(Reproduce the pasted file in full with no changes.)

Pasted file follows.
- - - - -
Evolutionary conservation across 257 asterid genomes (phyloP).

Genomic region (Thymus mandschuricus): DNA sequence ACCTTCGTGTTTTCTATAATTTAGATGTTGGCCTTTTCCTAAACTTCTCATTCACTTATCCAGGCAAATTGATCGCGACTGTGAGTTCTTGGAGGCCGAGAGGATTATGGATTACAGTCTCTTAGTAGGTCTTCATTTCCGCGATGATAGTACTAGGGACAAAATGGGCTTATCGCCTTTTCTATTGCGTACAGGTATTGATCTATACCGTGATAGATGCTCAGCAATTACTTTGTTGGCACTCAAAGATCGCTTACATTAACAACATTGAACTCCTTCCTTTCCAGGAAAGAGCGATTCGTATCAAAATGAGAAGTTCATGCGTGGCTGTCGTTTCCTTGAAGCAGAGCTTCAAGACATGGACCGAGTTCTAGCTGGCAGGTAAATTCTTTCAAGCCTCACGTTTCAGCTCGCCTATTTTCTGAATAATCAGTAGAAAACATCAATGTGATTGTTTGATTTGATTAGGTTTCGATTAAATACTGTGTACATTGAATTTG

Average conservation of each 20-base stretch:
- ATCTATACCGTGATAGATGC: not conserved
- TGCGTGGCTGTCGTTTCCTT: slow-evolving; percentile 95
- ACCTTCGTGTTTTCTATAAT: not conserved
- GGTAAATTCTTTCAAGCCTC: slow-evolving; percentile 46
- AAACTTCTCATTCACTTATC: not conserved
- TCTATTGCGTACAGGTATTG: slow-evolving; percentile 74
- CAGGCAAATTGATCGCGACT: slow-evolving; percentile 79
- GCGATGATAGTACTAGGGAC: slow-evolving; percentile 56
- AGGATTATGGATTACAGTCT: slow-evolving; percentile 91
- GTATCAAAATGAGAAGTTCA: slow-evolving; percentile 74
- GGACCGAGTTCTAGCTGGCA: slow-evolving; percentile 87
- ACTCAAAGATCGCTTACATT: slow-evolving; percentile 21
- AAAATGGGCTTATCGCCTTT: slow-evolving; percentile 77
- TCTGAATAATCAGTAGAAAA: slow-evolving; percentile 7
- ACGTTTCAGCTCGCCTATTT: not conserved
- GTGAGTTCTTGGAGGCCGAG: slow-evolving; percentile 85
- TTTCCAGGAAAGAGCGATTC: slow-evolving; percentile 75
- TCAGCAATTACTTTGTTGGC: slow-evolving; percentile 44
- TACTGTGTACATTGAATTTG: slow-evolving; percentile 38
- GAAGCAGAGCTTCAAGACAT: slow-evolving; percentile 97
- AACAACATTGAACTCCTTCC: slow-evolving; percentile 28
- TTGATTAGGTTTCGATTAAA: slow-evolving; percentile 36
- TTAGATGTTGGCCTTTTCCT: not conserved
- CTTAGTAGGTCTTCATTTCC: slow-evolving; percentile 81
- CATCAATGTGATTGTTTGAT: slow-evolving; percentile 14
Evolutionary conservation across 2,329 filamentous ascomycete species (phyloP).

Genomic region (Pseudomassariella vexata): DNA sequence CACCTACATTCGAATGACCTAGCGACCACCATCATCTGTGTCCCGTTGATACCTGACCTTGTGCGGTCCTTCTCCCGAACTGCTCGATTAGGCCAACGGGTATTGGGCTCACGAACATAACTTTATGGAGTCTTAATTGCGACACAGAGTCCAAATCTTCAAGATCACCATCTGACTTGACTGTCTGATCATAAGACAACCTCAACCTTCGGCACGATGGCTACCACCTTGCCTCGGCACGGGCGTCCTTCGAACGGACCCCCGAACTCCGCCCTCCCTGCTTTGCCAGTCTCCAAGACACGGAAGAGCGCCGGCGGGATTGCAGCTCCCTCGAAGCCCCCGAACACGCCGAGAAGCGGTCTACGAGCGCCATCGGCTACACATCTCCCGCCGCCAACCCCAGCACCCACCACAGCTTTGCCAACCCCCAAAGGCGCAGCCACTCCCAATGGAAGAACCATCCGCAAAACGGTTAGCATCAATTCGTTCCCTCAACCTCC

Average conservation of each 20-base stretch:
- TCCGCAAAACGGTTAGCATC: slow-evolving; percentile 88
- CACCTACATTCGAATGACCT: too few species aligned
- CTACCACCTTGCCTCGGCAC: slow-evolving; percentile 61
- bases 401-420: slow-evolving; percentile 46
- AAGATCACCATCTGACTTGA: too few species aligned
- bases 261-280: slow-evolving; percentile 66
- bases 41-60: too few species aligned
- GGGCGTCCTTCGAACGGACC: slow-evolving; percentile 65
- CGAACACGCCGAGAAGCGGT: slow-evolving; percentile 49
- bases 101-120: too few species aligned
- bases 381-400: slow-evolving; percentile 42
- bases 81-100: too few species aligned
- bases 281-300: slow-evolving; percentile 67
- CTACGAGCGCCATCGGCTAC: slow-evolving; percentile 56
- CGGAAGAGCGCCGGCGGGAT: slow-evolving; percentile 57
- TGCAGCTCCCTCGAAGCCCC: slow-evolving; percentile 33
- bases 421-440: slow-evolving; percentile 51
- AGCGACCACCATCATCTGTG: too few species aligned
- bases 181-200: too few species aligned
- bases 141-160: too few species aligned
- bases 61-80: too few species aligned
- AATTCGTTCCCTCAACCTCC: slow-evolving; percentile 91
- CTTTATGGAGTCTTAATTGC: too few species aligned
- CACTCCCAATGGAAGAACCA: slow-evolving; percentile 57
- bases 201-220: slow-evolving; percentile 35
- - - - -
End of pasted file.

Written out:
Evolutionary conservation across 257 asterid genomes (phyloP).

Genomic region (Thymus mandschuricus): DNA sequence ACCTTCGTGTTTTCTATAATTTAGATGTTGGCCTTTTCCTAAACTTCTCATTCACTTATCCAGGCAAATTGATCGCGACTGTGAGTTCTTGGAGGCCGAGAGGATTATGGATTACAGTCTCTTAGTAGGTCTTCATTTCCGCGATGATAGTACTAGGGACAAAATGGGCTTATCGCCTTTTCTATTGCGTACAGGTATTGATCTATACCGTGATAGATGCTCAGCAATTACTTTGTTGGCACTCAAAGATCGCTTACATTAACAACATTGAACTCCTTCCTTTCCAGGAAAGAGCGATTCGTATCAAAATGAGAAGTTCATGCGTGGCTGTCGTTTCCTTGAAGCAGAGCTTCAAGACATGGACCGAGTTCTAGCTGGCAGGTAAATTCTTTCAAGCCTCACGTTTCAGCTCGCCTATTTTCTGAATAATCAGTAGAAAACATCAATGTGATTGTTTGATTTGATTAGGTTTCGATTAAATACTGTGTACATTGAATTTG

Average conservation of each 20-base stretch:
- ATCTATACCGTGATAGATGC: not conserved
- TGCGTGGCTGTCGTTTCCTT: slow-evolving; percentile 95
- ACCTTCGTGTTTTCTATAAT: not conserved
- GGTAAATTCTTTCAAGCCTC: slow-evolving; percentile 46
- AAACTTCTCATTCACTTATC: not conserved
- TCTATTGCGTACAGGTATTG: slow-evolving; percentile 74
- CAGGCAAATTGATCGCGACT: slow-evolving; percentile 79
- GCGATGATAGTACTAGGGAC: slow-evolving; percentile 56
- AGGATTATGGATTACAGTCT: slow-evolving; percentile 91
- GTATCAAAATGAGAAGTTCA: slow-evolving; percentile 74
- GGACCGAGTTCTAGCTGGCA: slow-evolving; percentile 87
- ACTCAAAGATCGCTTACATT: slow-evolving; percentile 21
- AAAATGGGCTTATCGCCTTT: slow-evolving; percentile 77
- TCTGAATAATCAGTAGAAAA: slow-evolving; percentile 7
- ACGTTTCAGCTCGCCTATTT: not conserved
- GTGAGTTCTTGGAGGCCGAG: slow-evolving; percentile 85
- TTTCCAGGAAAGAGCGATTC: slow-evolving; percentile 75
- TCAGCAATTACTTTGTTGGC: slow-evolving; percentile 44
- TACTGTGTACATTGAATTTG: slow-evolving; percentile 38
- GAAGCAGAGCTTCAAGACAT: slow-evolving; percentile 97
- AACAACATTGAACTCCTTCC: slow-evolving; percentile 28
- TTGATTAGGTTTCGATTAAA: slow-evolving; percentile 36
- TTAGATGTTGGCCTTTTCCT: not conserved
- CTTAGTAGGTCTTCATTTCC: slow-evolving; percentile 81
- CATCAATGTGATTGTTTGAT: slow-evolving; percentile 14
Evolutionary conservation across 2,329 filamentous ascomycete species (phyloP).

Genomic region (Pseudomassariella vexata): DNA sequence CACCTACATTCGAATGACCTAGCGACCACCATCATCTGTGTCCCGTTGATACCTGACCTTGTGCGGTCCTTCTCCCGAACTGCTCGATTAGGCCAACGGGTATTGGGCTCACGAACATAACTTTATGGAGTCTTAATTGCGACACAGAGTCCAAATCTTCAAGATCACCATCTGACTTGACTGTCTGATCATAAGACAACCTCAACCTTCGGCACGATGGCTACCACCTTGCCTCGGCACGGGCGTCCTTCGAACGGACCCCCGAACTCCGCCCTCCCTGCTTTGCCAGTCTCCAAGACACGGAAGAGCGCCGGCGGGATTGCAGCTCCCTCGAAGCCCCCGAACACGCCGAGAAGCGGTCTACGAGCGCCATCGGCTACACATCTCCCGCCGCCAACCCCAGCACCCACCACAGCTTTGCCAACCCCCAAAGGCGCAGCCACTCCCAATGGAAGAACCATCCGCAAAACGGTTAGCATCAATTCGTTCCCTCAACCTCC

Average conservation of each 20-base stretch:
- TCCGCAAAACGGTTAGCATC: slow-evolving; percentile 88
- CACCTACATTCGAATGACCT: too few species aligned
- CTACCACCTTGCCTCGGCAC: slow-evolving; percentile 61
- bases 401-420: slow-evolving; percentile 46
- AAGATCACCATCTGACTTGA: too few species aligned
- bases 261-280: slow-evolving; percentile 66
- bases 41-60: too few species aligned
- GGGCGTCCTTCGAACGGACC: slow-evolving; percentile 65
- CGAACACGCCGAGAAGCGGT: slow-evolving; percentile 49
- bases 101-120: too few species aligned
- bases 381-400: slow-evolving; percentile 42
- bases 81-100: too few species aligned
- bases 281-300: slow-evolving; percentile 67
- CTACGAGCGCCATCGGCTAC: slow-evolving; percentile 56
- CGGAAGAGCGCCGGCGGGAT: slow-evolving; percentile 57
- TGCAGCTCCCTCGAAGCCCC: slow-evolving; percentile 33
- bases 421-440: slow-evolving; percentile 51
- AGCGACCACCATCATCTGTG: too few species aligned
- bases 181-200: too few species aligned
- bases 141-160: too few species aligned
- bases 61-80: too few species aligned
- AATTCGTTCCCTCAACCTCC: slow-evolving; percentile 91
- CTTTATGGAGTCTTAATTGC: too few species aligned
- CACTCCCAATGGAAGAACCA: slow-evolving; percentile 57
- bases 201-220: slow-evolving; percentile 35